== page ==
1460 - Knowledge of the French population on colorectal cancer screening: data from the EDIFICE 3 survey

Date 28 September 2012
Event ESMO Congress 2012
Session Publication Only
Topics Aetiology, Epidemiology, Screening and Prevention
Colon and Rectal Cancer
Patient Education and Advocacy
Basic Scientific Principles
Presenter Jérôme Viguier
Authors J. Viguier1, Y. Coscas2, C. Touboul3, J. Morère4, J. Blay5, X. Pivot6, C. Lhomel7, F. Eisinger8
  • 1Centre De Coordination Des Dépistages Des Cancers, CHRU Trousseau, 37044 - Tours/FR
  • 2Oncology, Clinique de la Porte de Saint Cloud, 92100 - Boulogne Billancourt/FR
  • 3Oncology, Kantar Health, 92120 - Montrouge/FR
  • 4Oncology, Hôpital Avicenne, 93009 - Bobigny/FR
  • 5Oncology, Centre Léon Bérard, 69008 - Lyon/FR
  • 6Service Oncologie Medicale, C.H.U. Jean Minjoz, FR-25030 - Besancon/FR
  • 7Institutional Oncology, Roche SAS, 92650 - Boulogne-Billancourt/FR
  • 8Oncology, IPC Inserm UMR 599, 13009 - Marseille/FR



In France, following a pilot population-based screening program in 2002–2003, a national organized program targeting 17 million people was progressively implemented from 2005 to 2009. EDIFICE surveys are iterative polls focusing on cancer screening behavior. The EDIFICE 3 survey was conducted in 2011 and partly dedicated to knowledge of the colorectal cancer screening process.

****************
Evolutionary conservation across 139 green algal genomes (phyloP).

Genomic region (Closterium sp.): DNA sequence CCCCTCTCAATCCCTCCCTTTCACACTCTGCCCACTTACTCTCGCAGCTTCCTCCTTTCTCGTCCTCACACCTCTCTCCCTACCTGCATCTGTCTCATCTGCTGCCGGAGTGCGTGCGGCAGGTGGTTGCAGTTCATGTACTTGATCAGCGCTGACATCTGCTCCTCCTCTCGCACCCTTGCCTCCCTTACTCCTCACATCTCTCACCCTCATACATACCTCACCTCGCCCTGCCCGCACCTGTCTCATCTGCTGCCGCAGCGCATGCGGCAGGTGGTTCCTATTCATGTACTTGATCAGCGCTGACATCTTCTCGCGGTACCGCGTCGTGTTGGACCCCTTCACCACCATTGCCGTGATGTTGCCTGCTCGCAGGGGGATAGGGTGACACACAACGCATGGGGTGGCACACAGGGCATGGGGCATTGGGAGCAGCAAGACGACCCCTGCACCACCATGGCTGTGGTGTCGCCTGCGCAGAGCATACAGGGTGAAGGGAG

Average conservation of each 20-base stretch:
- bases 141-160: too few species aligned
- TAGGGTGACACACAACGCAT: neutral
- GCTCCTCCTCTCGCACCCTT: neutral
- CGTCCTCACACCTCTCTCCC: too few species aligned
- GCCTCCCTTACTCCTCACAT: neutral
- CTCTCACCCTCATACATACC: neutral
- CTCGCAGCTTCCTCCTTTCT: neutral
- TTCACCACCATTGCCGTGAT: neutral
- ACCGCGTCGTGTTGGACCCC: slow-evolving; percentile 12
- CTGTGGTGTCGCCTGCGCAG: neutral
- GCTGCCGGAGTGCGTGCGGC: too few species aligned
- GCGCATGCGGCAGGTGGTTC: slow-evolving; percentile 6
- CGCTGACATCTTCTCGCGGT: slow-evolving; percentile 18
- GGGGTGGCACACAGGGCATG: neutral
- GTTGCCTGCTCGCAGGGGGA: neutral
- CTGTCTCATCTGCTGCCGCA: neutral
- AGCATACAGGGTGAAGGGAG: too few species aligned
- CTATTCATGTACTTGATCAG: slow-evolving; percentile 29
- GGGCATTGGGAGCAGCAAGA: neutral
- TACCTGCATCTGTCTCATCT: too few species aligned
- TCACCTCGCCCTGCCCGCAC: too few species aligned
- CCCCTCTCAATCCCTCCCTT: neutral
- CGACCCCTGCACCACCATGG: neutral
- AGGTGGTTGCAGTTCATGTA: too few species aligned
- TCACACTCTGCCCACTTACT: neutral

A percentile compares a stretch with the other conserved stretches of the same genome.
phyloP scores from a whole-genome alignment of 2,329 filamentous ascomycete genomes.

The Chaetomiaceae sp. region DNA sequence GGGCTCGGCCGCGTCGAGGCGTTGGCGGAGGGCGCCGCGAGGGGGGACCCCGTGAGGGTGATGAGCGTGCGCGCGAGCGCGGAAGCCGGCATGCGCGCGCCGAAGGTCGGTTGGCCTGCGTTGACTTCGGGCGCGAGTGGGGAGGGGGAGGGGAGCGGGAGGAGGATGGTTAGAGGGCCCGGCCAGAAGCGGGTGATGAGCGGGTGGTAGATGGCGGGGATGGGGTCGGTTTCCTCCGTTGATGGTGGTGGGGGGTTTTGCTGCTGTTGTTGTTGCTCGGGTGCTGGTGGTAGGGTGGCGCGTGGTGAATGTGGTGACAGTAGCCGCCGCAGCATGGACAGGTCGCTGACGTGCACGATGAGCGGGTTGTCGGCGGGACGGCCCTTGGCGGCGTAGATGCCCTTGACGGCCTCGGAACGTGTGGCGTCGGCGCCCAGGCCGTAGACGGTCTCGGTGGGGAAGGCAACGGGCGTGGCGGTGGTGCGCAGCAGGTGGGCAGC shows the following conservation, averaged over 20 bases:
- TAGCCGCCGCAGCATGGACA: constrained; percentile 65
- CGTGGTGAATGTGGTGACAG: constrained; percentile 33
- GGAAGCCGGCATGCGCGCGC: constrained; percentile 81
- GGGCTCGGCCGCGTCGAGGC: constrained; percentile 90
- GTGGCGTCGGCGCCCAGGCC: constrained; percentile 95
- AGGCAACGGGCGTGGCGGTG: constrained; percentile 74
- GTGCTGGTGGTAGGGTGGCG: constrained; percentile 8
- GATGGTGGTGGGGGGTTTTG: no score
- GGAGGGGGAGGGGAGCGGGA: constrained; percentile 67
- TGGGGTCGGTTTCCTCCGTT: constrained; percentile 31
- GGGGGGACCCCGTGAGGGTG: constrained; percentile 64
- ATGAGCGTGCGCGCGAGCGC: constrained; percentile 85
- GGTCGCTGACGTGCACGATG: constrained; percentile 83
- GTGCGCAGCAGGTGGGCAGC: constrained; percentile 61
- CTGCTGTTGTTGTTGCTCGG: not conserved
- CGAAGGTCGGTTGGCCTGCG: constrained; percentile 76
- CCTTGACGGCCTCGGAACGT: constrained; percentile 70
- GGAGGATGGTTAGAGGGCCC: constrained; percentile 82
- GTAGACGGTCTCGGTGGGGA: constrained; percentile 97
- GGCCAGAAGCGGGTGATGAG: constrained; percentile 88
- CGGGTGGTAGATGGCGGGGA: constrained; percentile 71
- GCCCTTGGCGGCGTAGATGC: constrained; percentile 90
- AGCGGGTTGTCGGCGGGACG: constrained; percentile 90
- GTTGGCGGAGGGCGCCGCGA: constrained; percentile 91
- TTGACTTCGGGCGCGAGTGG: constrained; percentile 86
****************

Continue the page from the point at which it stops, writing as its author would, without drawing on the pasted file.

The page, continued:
This third nationwide observational study, EDIFICE 3, was conducted via phone interviews among a representative sample of 946 subjects aged between 50 and 74 years, who had never been treated for cancer. 59% of the population declared having undergone colorectal cancer screening (fecal test or colonoscopy).


Interviewed about the screening process, 510/946 (54%) of the French population were unaware of the procedure after a positive fecal test and 782/946 (83%) were unaware of how soon a new test should be performed after a negative result. Only 79/946 (8%) were aware of what to do after either a positive or a negative test and 47% in one out of the two cases. 84% of subjects over assessed (by a factor 2 to 10) the probability of having cancer after a positive test. In contrast, 65% were aware of the possibility of a false negative test (neither gender, educational level, socio economic level impacted the knowledge).


This study demonstrates a lack of detailed knowledge on the colorectal cancer screening process in the French national program. This raises the issue of the fairness of the process and may be a reason for the current poor uptake. This should be tackled by improving the transmission of information via general practitioners, institutional letters sent directly to subjects and mass media.


All authors have declared no conflicts of interest.